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How to get along with my new co-workers
September 20, 2007 7:03 AM   Subscribe

How do I make sure I get off on the right foot with my new co-workers?

I'm starting a new job in a couple of weeks, and want to do everything I can to make sure I get along well with my new co-workers. There are a few obstacles I'm concerned about:

1) One of the managers is a long-time collegue and mentor of mine (I'm one of his 'best students'). He's the one that brought me in for the job because he knows I have the enthusiasm and willingness to take initiative that he needs in that position. However, by doing just that I'm worried about being perceived as a "brown-noser". In short, I'm concerned about issues of favoritism.

2) I will be paid more than everyone in the entire department except one of the managers. This includes the person I will be reporting to. Although I sincerely hope that most people will not know this, I'm a little worried about bad feelings from my supervisor (whom, I believe, is aware of my salary).

3) I tried really hard to get this job, and worked on "selling myself" per various advice I found online as well as encouragement from my mentor. I did get the job, obviously, but the HR rep and the VP mentioned to my mentor that they felt I was "pretty arrogant" in their final meeting about me. I do have confidence in my skills and abilities, but the last thing I want is to be perceived as arrogant by management - especially when they granted me a larger-than-normal salary for my position.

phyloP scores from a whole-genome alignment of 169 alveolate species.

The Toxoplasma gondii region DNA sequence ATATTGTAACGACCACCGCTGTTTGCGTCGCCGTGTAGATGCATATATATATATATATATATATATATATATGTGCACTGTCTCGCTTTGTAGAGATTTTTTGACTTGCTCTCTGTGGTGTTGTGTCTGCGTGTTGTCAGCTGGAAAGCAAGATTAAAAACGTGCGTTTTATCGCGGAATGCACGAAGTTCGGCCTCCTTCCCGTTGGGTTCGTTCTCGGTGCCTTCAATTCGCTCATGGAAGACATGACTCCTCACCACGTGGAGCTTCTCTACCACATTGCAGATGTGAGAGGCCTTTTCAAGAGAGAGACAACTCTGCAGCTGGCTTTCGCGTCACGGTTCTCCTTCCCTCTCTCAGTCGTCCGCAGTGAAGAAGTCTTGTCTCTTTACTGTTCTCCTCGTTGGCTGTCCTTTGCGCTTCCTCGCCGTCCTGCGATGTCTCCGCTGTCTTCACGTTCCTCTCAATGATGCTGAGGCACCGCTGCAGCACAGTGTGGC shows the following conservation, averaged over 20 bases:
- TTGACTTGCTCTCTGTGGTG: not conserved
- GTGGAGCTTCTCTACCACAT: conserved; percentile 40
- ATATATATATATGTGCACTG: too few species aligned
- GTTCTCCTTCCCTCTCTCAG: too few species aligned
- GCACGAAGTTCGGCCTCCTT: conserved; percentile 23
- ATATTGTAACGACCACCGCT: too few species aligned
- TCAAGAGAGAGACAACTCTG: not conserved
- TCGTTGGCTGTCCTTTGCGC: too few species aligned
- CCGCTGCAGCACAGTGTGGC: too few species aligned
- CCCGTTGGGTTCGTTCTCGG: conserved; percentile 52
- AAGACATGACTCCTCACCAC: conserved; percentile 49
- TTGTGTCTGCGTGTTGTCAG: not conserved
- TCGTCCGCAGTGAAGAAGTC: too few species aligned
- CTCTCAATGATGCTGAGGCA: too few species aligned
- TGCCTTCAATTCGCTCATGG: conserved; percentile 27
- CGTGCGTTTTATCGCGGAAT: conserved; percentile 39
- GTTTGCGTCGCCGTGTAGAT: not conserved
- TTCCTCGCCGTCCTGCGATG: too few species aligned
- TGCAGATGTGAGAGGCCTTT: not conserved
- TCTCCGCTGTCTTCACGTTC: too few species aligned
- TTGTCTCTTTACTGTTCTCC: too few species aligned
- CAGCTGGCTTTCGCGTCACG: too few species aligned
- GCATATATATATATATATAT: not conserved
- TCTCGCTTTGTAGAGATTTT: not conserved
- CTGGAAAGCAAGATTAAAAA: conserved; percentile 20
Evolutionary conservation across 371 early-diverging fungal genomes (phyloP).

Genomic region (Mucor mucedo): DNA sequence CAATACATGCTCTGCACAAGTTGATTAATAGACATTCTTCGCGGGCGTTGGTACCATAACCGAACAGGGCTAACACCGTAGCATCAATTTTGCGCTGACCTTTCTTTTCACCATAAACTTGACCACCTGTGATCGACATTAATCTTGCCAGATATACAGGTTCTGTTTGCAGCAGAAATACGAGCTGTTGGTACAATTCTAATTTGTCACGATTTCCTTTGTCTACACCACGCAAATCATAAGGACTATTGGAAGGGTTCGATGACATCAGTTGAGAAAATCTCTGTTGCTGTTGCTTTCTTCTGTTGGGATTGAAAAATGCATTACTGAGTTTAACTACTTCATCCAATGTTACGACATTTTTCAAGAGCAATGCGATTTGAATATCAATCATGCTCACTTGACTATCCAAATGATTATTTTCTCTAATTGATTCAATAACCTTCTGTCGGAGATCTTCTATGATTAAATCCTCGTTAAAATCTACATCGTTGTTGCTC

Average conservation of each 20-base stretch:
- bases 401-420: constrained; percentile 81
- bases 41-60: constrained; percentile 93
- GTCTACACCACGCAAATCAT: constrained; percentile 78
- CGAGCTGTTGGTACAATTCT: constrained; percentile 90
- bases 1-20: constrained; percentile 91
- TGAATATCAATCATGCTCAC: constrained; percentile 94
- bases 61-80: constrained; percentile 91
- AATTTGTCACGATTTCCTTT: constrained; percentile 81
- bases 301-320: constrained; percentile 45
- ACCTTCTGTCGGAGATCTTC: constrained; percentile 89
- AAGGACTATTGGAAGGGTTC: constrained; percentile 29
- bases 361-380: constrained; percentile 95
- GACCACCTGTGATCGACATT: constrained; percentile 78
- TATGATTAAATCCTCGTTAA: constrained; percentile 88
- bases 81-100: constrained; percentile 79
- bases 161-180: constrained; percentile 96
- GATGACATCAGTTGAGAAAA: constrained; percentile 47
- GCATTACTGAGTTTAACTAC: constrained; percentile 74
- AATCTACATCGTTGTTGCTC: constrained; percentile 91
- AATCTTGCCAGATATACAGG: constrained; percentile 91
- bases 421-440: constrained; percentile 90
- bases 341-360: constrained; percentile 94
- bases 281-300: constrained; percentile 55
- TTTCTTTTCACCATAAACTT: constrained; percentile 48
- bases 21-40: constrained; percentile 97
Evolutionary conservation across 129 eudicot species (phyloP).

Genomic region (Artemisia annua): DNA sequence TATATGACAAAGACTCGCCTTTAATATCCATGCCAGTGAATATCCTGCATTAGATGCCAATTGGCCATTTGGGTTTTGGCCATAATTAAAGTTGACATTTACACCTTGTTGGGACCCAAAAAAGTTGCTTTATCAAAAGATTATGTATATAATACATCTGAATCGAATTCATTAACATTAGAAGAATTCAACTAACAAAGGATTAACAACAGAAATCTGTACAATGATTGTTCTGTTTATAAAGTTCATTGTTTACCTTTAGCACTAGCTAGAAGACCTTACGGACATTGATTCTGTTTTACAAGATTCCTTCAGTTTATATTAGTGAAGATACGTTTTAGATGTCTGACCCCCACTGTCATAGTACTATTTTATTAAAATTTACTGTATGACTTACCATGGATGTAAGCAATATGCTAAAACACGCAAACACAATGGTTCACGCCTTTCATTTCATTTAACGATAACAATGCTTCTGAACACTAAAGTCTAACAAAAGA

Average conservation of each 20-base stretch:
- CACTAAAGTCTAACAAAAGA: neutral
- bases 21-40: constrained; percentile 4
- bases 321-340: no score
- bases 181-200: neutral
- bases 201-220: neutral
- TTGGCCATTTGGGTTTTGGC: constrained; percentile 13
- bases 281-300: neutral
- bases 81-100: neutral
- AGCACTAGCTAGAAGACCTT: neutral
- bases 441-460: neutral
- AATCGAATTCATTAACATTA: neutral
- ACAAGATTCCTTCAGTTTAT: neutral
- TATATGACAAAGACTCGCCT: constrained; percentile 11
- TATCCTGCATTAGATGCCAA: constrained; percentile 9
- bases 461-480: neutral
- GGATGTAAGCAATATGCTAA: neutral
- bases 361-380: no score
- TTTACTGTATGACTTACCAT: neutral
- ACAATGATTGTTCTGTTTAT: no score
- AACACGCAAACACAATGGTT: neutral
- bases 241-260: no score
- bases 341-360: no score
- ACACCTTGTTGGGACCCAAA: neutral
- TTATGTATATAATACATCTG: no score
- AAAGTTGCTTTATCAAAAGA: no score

Help me do the best I can to make friends and not enemies at my great new job!
posted by karmagirl to Work & Money (13 answers total) 9 users marked this as a favorite
 
The best thing you can do is fulfill your responsibilities, esp. when other people in your dept. are counting on you. If you have to hand off a project to someone else at a certain time, make sure you do so, or give your colleagues ample warning that this will not happen. There are always delays, but the best thing to do is to be transparent about it as soon as you see that you're going to miss your mark.

Communication is the key in any endeavor, best of luck.

PS Bring bagels.
posted by Mister_A at 7:07 AM on September 20, 2007


Listen. Ask questions. Don't portray the attitude that you know everything (you don't) or that everything they did before was wrong (it wasn't). Don't badmouth the person you've replaced. Don't gossip, especially with the first gossipy person who tries to befriend you.
posted by Sweetie Darling at 7:11 AM on September 20, 2007


Don't begin your first day suggesting new ideas and telling people what they're doing wrong or else you will come of as "pretty arrogant." Though you might be right, wait a while to pick you battles.